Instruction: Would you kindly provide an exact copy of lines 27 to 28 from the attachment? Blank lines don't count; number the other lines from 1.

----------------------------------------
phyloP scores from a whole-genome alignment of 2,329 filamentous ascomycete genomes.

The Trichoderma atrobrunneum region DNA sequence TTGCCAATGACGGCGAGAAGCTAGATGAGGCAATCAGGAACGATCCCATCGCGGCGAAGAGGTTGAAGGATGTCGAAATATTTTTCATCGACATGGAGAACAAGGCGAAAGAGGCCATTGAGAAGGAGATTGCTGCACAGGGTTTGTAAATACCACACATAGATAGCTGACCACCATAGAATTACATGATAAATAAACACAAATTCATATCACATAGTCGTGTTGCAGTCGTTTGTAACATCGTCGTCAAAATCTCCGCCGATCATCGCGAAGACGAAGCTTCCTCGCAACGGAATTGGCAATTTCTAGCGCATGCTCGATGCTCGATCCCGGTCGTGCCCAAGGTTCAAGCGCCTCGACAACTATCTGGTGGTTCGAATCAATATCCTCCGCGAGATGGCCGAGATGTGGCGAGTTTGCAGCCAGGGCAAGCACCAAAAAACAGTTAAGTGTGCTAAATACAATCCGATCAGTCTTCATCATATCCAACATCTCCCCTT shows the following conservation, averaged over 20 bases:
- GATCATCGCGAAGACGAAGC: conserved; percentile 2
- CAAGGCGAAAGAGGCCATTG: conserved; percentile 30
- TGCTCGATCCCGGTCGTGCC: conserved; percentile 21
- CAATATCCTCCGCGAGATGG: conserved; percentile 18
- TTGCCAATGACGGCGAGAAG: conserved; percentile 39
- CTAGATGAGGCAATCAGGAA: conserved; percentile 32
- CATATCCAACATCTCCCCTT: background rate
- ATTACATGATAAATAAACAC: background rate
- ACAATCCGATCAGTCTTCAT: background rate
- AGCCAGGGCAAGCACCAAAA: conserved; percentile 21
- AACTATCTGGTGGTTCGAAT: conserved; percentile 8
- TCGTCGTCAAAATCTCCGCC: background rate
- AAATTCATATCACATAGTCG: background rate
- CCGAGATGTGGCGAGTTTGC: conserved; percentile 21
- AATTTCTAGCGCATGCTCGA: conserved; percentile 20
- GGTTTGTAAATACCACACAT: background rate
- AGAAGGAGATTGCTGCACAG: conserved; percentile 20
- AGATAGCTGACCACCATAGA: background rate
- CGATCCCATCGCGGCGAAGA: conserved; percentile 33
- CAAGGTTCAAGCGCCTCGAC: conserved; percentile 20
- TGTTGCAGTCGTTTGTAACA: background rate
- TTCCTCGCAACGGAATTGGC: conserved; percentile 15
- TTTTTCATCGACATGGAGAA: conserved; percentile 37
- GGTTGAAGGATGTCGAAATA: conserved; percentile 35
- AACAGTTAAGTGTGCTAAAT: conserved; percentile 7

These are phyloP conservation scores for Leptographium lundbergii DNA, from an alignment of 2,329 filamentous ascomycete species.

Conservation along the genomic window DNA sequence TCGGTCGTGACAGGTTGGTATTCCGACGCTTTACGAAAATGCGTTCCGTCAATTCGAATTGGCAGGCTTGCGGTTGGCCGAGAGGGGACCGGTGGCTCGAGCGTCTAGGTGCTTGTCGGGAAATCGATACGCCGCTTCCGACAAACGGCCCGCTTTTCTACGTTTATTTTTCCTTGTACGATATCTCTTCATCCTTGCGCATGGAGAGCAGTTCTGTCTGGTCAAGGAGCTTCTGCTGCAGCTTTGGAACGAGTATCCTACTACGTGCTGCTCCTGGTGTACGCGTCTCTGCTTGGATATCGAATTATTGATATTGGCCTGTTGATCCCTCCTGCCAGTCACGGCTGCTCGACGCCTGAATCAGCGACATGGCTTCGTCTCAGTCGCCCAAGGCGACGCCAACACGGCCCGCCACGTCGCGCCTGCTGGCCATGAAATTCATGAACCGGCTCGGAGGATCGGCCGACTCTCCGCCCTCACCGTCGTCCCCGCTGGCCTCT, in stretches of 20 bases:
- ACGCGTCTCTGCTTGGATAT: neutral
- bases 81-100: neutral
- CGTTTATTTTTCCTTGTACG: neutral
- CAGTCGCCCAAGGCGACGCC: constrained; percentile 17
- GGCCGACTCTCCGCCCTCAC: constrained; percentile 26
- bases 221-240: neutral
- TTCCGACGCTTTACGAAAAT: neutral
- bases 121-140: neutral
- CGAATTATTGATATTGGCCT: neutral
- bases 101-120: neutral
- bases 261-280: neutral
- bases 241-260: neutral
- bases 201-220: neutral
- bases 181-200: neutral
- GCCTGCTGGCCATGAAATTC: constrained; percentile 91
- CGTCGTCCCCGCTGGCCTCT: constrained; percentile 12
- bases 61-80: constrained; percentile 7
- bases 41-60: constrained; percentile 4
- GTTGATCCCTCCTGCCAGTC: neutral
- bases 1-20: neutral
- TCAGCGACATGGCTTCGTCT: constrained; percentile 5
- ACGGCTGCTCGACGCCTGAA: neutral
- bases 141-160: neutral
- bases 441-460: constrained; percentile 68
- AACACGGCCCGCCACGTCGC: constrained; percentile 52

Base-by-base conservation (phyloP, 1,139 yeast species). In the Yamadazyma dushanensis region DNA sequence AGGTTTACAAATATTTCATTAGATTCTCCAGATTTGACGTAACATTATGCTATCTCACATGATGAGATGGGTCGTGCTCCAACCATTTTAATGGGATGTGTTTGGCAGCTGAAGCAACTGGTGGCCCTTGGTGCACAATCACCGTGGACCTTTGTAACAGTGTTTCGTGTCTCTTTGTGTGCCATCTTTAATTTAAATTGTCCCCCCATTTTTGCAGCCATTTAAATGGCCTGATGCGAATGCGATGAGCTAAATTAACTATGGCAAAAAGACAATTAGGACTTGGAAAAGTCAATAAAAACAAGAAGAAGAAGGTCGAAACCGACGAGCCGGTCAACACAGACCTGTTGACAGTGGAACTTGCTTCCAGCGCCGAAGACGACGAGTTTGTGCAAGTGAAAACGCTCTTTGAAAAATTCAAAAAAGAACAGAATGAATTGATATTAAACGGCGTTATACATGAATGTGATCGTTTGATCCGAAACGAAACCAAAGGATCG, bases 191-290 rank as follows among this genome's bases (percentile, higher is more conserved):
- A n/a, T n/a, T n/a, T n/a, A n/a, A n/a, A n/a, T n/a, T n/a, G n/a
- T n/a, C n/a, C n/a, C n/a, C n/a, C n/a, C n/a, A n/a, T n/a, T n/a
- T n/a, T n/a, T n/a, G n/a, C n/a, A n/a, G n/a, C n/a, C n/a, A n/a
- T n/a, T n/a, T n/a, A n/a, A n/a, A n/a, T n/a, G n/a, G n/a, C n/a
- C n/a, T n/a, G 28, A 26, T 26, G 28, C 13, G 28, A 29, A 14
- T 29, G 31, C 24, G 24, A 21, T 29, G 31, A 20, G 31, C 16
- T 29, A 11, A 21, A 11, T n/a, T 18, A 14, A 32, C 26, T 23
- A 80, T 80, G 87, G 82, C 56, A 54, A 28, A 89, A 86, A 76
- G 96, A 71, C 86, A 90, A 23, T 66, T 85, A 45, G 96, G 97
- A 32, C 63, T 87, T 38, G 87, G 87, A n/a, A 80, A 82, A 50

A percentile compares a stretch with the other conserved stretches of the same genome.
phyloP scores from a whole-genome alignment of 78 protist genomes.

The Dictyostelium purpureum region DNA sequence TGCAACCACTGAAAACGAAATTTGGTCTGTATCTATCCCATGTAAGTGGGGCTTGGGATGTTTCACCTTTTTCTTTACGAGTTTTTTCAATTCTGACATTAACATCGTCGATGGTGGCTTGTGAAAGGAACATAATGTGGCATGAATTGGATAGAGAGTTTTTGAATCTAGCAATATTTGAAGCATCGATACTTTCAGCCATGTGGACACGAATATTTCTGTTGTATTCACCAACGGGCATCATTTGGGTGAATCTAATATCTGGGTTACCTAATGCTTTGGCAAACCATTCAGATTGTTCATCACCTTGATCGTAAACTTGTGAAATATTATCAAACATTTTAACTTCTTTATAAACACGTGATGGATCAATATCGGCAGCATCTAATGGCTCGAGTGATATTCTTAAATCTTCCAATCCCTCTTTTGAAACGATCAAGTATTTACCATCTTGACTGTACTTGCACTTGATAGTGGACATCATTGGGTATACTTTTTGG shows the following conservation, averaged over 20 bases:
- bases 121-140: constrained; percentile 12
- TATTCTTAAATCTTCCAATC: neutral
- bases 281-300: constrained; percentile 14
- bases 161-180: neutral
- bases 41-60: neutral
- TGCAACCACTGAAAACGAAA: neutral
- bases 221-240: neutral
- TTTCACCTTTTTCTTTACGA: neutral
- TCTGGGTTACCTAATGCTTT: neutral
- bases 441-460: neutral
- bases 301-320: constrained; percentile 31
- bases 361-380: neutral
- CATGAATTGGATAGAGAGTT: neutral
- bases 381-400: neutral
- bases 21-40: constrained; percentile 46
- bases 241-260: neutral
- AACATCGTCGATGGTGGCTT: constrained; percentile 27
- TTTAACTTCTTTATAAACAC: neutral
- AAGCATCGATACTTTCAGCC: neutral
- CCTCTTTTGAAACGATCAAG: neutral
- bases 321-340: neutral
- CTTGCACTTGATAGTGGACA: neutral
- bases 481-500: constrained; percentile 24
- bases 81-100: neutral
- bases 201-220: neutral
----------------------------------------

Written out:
- AACAGTTAAGTGTGCTAAAT: conserved; percentile 7

These are phyloP conservation scores for Leptographium lundbergii DNA, from an alignment of 2,329 filamentous ascomycete species.